Issue date: 05 November 2002
Hanif Kureishi Wednesday 13 November 2002
Lisa Jardine Wednesday 4 December 2002
The Alternative Series returns to the Watershed Media Centre with two internationally acclaimed speakers. ‘An Evening with Hanif Kureishi’ presents an opportunity to meet the outstanding playwright, filmmaker and writer on 13 December.
Hanif Kureishi’s novels include ‘The Buddha of Suburbia’, ‘Intimacy’ and ‘The Body’. A collection of his non-fiction writings, ‘Dreaming and Scheming’ was published in 2002. His first film (commissioned by Channel 4) ‘My beautiful Launderette’, won the Evening Standard Award for best film, the New York Critics best screenplay award and an Oscar nomination.
On 4 December Lisa Jardine, Professor of Renaissance Studies at Queen Mary, University of London, will speak on ‘Art imitating life: biography’s credentials as history.’
The Alternative Series is organised by the Centre for Critical Theory at the University of the West of England. Centre director, Professor Anthony Elliott said, “We are delighted to be returning to the Watershed Media Centre for a third season. Bringing eminent speakers to town is part of the Centre’s strategy to make critical theory accessible to a wider audience. We expect both evenings to be a sell out so reserve tickets now”.
Both evenings start at 7pm. Tickets cost £6.00 (concessions rate £4.50). Tickets available in advance from Watershed Media Centre tel 0117 925 3845.
England Born 5 Dec 1954
Hanif Kureishi was born in Bromley, South London in 1954. His mother is English, his father Pakistani and the rest of his family live in Karachi. He started writing when he was 12, but also hoped to be a professional cricketer. His other abiding interest is jazz. He studied Philosophy at King's College, London.
Hanif Kureishi's career as a playwright first received encouragement from Peter Gill and David Gothard when he was working as a typist at the Riverside Studios. He won the Thames Television Playwright Award in 1980 for his first full-length play 'The Mother Country', and in the following year became writer-in-residence at the Royal Court. His credits in the theatre include 'Birds of Passage' at Hampstead, 'Outskirts' for the RSC, 'Borderline' which was produced at the Royal Court, and adaptations of Kafka for BBC Radio 3 and of Brecht's 'Mother Courage' which starred Judi Dench for the RSC.
His first film (commissioned by Channel 4), 'My Beautiful Laundrette', was released in London in November 1986 after receiving exceptional critical acclaim at its Edinburgh Festival première. It won the Evening Standard Award for Best Film, and on its release in the USA the following year it won the New York Critics' Best Screenplay Award, as well as an Oscar nomination. The screenplay is published with his collected essays in 'My Beautiful Laundrette and Other Writings'.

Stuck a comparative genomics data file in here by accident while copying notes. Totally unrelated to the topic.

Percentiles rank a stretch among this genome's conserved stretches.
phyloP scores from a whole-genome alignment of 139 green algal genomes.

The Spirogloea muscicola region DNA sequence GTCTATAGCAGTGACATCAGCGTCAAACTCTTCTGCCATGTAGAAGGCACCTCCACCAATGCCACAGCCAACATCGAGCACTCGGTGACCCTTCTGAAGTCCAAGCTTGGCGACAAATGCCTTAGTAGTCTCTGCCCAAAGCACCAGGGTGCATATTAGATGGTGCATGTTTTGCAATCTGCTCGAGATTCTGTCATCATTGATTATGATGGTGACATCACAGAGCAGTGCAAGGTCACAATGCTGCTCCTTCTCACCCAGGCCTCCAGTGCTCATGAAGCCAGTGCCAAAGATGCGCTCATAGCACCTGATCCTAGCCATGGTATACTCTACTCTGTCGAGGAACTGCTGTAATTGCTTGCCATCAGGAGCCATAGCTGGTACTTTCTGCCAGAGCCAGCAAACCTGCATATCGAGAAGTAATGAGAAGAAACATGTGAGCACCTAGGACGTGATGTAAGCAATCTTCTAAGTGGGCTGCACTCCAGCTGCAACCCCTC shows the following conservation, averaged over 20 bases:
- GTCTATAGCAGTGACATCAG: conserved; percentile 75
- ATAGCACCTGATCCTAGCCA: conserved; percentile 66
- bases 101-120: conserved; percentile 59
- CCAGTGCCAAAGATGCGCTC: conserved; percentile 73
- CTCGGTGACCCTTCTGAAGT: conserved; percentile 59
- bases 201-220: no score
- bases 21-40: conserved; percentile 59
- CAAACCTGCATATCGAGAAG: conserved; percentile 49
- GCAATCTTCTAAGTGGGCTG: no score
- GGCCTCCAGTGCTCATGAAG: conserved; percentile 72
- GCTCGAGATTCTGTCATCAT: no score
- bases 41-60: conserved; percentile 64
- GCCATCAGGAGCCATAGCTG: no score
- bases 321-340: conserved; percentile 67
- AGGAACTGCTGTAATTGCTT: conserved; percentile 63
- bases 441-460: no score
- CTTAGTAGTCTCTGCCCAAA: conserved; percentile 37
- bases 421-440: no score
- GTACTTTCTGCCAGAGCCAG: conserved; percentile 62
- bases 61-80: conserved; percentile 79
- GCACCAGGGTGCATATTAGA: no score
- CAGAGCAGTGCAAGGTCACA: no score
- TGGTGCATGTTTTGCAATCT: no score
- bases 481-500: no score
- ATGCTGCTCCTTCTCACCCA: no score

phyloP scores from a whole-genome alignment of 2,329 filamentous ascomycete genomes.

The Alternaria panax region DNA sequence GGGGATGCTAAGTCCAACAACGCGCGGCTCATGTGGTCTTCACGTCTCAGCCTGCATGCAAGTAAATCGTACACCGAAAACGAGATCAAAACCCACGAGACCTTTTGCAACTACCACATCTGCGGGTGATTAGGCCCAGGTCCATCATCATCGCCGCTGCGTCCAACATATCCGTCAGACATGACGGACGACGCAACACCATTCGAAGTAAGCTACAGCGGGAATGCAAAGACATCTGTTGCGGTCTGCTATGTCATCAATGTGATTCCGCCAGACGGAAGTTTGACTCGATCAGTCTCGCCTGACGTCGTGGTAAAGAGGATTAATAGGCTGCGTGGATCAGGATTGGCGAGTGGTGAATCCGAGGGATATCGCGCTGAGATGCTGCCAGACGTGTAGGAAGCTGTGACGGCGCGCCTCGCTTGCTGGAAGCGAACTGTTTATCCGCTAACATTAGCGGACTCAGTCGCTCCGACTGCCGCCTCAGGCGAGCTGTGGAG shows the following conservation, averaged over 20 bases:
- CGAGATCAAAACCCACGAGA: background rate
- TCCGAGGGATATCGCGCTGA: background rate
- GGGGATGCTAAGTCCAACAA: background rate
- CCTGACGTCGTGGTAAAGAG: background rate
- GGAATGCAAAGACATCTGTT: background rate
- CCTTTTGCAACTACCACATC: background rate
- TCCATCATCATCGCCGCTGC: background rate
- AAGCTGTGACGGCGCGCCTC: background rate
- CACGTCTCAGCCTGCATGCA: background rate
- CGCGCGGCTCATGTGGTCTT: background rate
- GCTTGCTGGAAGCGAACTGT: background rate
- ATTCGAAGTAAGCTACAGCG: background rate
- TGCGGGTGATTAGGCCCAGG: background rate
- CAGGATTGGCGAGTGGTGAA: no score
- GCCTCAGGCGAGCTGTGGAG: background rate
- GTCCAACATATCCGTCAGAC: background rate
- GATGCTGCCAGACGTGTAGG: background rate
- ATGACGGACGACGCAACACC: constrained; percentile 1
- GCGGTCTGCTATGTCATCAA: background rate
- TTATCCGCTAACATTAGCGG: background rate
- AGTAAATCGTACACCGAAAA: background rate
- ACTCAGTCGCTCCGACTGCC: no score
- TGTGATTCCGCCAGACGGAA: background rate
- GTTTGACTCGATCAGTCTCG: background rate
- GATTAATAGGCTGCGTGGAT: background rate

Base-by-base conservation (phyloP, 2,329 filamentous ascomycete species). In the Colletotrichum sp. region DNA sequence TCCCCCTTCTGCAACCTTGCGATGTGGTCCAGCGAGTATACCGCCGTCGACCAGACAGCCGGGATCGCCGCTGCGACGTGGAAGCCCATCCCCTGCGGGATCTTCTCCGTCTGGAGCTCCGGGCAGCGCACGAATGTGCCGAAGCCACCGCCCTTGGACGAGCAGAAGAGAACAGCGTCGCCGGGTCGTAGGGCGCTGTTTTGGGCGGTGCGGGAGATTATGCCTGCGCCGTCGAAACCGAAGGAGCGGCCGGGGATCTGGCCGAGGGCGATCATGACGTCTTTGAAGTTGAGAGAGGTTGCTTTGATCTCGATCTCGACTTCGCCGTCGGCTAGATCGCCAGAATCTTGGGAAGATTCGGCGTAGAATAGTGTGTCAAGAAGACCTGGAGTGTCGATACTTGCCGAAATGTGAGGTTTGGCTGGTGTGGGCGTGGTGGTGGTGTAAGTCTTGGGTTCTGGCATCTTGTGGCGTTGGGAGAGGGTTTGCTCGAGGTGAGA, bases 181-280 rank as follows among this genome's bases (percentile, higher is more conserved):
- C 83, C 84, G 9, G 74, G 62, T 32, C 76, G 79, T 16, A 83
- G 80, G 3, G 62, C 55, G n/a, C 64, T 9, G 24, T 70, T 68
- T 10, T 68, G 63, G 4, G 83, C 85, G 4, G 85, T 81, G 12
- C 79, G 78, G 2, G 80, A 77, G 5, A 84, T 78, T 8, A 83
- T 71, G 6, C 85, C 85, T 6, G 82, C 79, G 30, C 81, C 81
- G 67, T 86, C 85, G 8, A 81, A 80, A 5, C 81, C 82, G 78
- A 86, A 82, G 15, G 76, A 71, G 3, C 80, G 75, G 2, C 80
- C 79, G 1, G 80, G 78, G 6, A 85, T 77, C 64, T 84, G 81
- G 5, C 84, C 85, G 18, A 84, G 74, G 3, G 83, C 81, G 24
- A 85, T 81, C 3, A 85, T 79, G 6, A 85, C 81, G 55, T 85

Hanif Kureishi's screenplay 'Sammy and Rosie Get Laid' includes his diary's record of the film's making. The diary chronicles the collaboration of writer and director, Stephen Frears, over the production of the film, from which they emerge as a powerful team. 'London Kills Me' is the most recent film written and directed by Kureishi, and was premiered at the 1991 London Film Festival.
Hanif Kureishi's published fiction includes stories in Granta, American Harpers, The London Review of Books and The Atlantic. Hanif Kureishi writes regularly for the New Statesman and Society. His first novel, 'The Buddha of Suburbia', was published in 1990 to wide acclaim and won the Whitbread Best First Novel Award. His television adaptation was broadcast by the BBC in 1993 and received great critical acclaim. Kureishi's second novel, 'The Black Album' was published by Faber and Faber in March 1995. Kureishi co-edited 'The Faber Book of Pop' with Jon Savage in 1995.
Hanif Kureishi's collection of short stories, 'Love in a Blue Time' received lavish praise on publication. Kureishi adapted his short story 'My Son the Fanatic' for a feature film that was released on 1 May 1998. The screenplay of 'My Son the Fanatic' was published in April 1998. His acclaimed novel 'Intimacy' was published in 1998, followed by a collection of short stories, 'Midnight All Day', published in November 1999. His new novel, 'The Body', will be published by Faber in November 2002.
Lisa Jardine is Professor of Renaissance Studies at Queen Mary, University of London, where she is Director of the AHRB Research Centre for Editing Lives and Letters.
Writing in Literary Review, Paul Johnson comments: "Lisa Jardine is a new start on England's literary and historical scene. She has a gift, which so few historians possess, of making the past seem relevant to our own times".
She writes and reviews for the major UK national newspapers and magazines, and has presenting and appears regularly on Arts, History and Current Affairs programmes for TV and Radio. She is currently Chair of Judges for the 2002 Booker Prize.
Her recent books include Ingenious Pursuits: Building the Scientific Revolution (1999) and On a Grander Scale: The Outstanding Career of Sir Christopher Wren (2002).